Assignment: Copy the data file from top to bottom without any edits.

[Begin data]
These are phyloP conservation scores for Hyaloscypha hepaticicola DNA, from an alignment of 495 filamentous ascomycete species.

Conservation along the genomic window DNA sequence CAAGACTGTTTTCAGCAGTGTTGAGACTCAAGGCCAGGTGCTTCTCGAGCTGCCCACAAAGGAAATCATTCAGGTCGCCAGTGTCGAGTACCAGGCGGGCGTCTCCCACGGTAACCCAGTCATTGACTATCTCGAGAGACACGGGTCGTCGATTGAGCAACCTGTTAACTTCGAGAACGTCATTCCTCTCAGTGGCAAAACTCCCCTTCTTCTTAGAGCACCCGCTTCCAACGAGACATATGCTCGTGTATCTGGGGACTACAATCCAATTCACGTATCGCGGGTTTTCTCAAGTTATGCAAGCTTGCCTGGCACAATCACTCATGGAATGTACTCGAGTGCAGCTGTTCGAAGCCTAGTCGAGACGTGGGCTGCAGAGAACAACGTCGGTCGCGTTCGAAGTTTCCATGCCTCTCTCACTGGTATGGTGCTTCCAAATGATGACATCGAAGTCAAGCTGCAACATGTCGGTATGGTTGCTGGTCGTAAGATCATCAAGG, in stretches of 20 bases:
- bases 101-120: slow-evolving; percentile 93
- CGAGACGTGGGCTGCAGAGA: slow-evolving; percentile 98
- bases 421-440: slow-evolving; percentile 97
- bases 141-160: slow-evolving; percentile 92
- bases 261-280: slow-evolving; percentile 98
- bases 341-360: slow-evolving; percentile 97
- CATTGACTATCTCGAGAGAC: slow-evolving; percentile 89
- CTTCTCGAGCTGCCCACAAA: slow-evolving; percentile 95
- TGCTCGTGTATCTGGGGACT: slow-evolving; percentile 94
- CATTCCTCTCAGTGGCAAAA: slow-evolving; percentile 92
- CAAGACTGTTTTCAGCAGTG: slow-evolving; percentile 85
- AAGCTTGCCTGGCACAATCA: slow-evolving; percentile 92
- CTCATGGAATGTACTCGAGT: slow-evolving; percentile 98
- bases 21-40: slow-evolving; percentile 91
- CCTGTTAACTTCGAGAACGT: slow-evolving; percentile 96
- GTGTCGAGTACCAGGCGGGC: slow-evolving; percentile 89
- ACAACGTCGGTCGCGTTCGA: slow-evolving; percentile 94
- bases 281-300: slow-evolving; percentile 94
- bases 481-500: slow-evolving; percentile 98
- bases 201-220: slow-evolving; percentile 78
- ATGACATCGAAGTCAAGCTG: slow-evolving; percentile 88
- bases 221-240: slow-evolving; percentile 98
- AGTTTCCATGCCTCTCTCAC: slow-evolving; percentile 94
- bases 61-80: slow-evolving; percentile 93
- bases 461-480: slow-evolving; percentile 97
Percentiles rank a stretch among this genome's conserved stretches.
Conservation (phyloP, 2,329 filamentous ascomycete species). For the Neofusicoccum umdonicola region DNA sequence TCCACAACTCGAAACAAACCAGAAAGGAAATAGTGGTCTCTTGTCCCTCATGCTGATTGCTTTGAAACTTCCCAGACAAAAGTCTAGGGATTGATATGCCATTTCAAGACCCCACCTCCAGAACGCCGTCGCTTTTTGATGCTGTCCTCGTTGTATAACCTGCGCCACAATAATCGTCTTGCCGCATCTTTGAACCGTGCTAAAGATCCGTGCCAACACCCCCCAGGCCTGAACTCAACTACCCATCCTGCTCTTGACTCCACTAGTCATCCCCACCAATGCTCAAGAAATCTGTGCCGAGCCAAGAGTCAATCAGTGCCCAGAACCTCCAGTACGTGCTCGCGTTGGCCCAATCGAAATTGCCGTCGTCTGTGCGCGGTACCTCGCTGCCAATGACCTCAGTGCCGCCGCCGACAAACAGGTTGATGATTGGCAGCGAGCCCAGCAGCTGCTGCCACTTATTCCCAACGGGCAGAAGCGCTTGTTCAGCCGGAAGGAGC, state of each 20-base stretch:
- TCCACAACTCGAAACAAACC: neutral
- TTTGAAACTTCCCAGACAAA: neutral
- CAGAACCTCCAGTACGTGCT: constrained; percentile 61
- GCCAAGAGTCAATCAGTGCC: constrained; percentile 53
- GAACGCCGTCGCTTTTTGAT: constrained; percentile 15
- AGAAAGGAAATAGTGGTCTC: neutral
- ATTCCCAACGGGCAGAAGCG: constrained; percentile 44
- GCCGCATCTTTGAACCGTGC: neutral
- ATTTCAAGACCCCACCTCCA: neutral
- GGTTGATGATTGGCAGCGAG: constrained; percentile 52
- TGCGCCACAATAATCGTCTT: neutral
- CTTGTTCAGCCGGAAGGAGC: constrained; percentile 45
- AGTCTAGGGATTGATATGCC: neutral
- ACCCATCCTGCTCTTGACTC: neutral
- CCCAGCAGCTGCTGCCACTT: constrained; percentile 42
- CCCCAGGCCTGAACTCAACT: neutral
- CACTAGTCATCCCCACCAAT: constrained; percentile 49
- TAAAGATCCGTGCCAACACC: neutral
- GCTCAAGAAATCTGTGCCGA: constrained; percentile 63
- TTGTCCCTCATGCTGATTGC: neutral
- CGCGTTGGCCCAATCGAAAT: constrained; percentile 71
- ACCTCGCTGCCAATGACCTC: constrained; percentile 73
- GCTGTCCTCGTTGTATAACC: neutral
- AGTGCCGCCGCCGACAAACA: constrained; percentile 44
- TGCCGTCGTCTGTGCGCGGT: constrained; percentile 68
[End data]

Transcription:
These are phyloP conservation scores for Hyaloscypha hepaticicola DNA, from an alignment of 495 filamentous ascomycete species.

Conservation along the genomic window DNA sequence CAAGACTGTTTTCAGCAGTGTTGAGACTCAAGGCCAGGTGCTTCTCGAGCTGCCCACAAAGGAAATCATTCAGGTCGCCAGTGTCGAGTACCAGGCGGGCGTCTCCCACGGTAACCCAGTCATTGACTATCTCGAGAGACACGGGTCGTCGATTGAGCAACCTGTTAACTTCGAGAACGTCATTCCTCTCAGTGGCAAAACTCCCCTTCTTCTTAGAGCACCCGCTTCCAACGAGACATATGCTCGTGTATCTGGGGACTACAATCCAATTCACGTATCGCGGGTTTTCTCAAGTTATGCAAGCTTGCCTGGCACAATCACTCATGGAATGTACTCGAGTGCAGCTGTTCGAAGCCTAGTCGAGACGTGGGCTGCAGAGAACAACGTCGGTCGCGTTCGAAGTTTCCATGCCTCTCTCACTGGTATGGTGCTTCCAAATGATGACATCGAAGTCAAGCTGCAACATGTCGGTATGGTTGCTGGTCGTAAGATCATCAAGG, in stretches of 20 bases:
- bases 101-120: slow-evolving; percentile 93
- CGAGACGTGGGCTGCAGAGA: slow-evolving; percentile 98
- bases 421-440: slow-evolving; percentile 97
- bases 141-160: slow-evolving; percentile 92
- bases 261-280: slow-evolving; percentile 98
- bases 341-360: slow-evolving; percentile 97
- CATTGACTATCTCGAGAGAC: slow-evolving; percentile 89
- CTTCTCGAGCTGCCCACAAA: slow-evolving; percentile 95
- TGCTCGTGTATCTGGGGACT: slow-evolving; percentile 94
- CATTCCTCTCAGTGGCAAAA: slow-evolving; percentile 92
- CAAGACTGTTTTCAGCAGTG: slow-evolving; percentile 85
- AAGCTTGCCTGGCACAATCA: slow-evolving; percentile 92
- CTCATGGAATGTACTCGAGT: slow-evolving; percentile 98
- bases 21-40: slow-evolving; percentile 91
- CCTGTTAACTTCGAGAACGT: slow-evolving; percentile 96
- GTGTCGAGTACCAGGCGGGC: slow-evolving; percentile 89
- ACAACGTCGGTCGCGTTCGA: slow-evolving; percentile 94
- bases 281-300: slow-evolving; percentile 94
- bases 481-500: slow-evolving; percentile 98
- bases 201-220: slow-evolving; percentile 78
- ATGACATCGAAGTCAAGCTG: slow-evolving; percentile 88
- bases 221-240: slow-evolving; percentile 98
- AGTTTCCATGCCTCTCTCAC: slow-evolving; percentile 94
- bases 61-80: slow-evolving; percentile 93
- bases 461-480: slow-evolving; percentile 97
Percentiles rank a stretch among this genome's conserved stretches.
Conservation (phyloP, 2,329 filamentous ascomycete species). For the Neofusicoccum umdonicola region DNA sequence TCCACAACTCGAAACAAACCAGAAAGGAAATAGTGGTCTCTTGTCCCTCATGCTGATTGCTTTGAAACTTCCCAGACAAAAGTCTAGGGATTGATATGCCATTTCAAGACCCCACCTCCAGAACGCCGTCGCTTTTTGATGCTGTCCTCGTTGTATAACCTGCGCCACAATAATCGTCTTGCCGCATCTTTGAACCGTGCTAAAGATCCGTGCCAACACCCCCCAGGCCTGAACTCAACTACCCATCCTGCTCTTGACTCCACTAGTCATCCCCACCAATGCTCAAGAAATCTGTGCCGAGCCAAGAGTCAATCAGTGCCCAGAACCTCCAGTACGTGCTCGCGTTGGCCCAATCGAAATTGCCGTCGTCTGTGCGCGGTACCTCGCTGCCAATGACCTCAGTGCCGCCGCCGACAAACAGGTTGATGATTGGCAGCGAGCCCAGCAGCTGCTGCCACTTATTCCCAACGGGCAGAAGCGCTTGTTCAGCCGGAAGGAGC, state of each 20-base stretch:
- TCCACAACTCGAAACAAACC: neutral
- TTTGAAACTTCCCAGACAAA: neutral
- CAGAACCTCCAGTACGTGCT: constrained; percentile 61
- GCCAAGAGTCAATCAGTGCC: constrained; percentile 53
- GAACGCCGTCGCTTTTTGAT: constrained; percentile 15
- AGAAAGGAAATAGTGGTCTC: neutral
- ATTCCCAACGGGCAGAAGCG: constrained; percentile 44
- GCCGCATCTTTGAACCGTGC: neutral
- ATTTCAAGACCCCACCTCCA: neutral
- GGTTGATGATTGGCAGCGAG: constrained; percentile 52
- TGCGCCACAATAATCGTCTT: neutral
- CTTGTTCAGCCGGAAGGAGC: constrained; percentile 45
- AGTCTAGGGATTGATATGCC: neutral
- ACCCATCCTGCTCTTGACTC: neutral
- CCCAGCAGCTGCTGCCACTT: constrained; percentile 42
- CCCCAGGCCTGAACTCAACT: neutral
- CACTAGTCATCCCCACCAAT: constrained; percentile 49
- TAAAGATCCGTGCCAACACC: neutral
- GCTCAAGAAATCTGTGCCGA: constrained; percentile 63
- TTGTCCCTCATGCTGATTGC: neutral
- CGCGTTGGCCCAATCGAAAT: constrained; percentile 71
- ACCTCGCTGCCAATGACCTC: constrained; percentile 73
- GCTGTCCTCGTTGTATAACC: neutral
- AGTGCCGCCGCCGACAAACA: constrained; percentile 44
- TGCCGTCGTCTGTGCGCGGT: constrained; percentile 68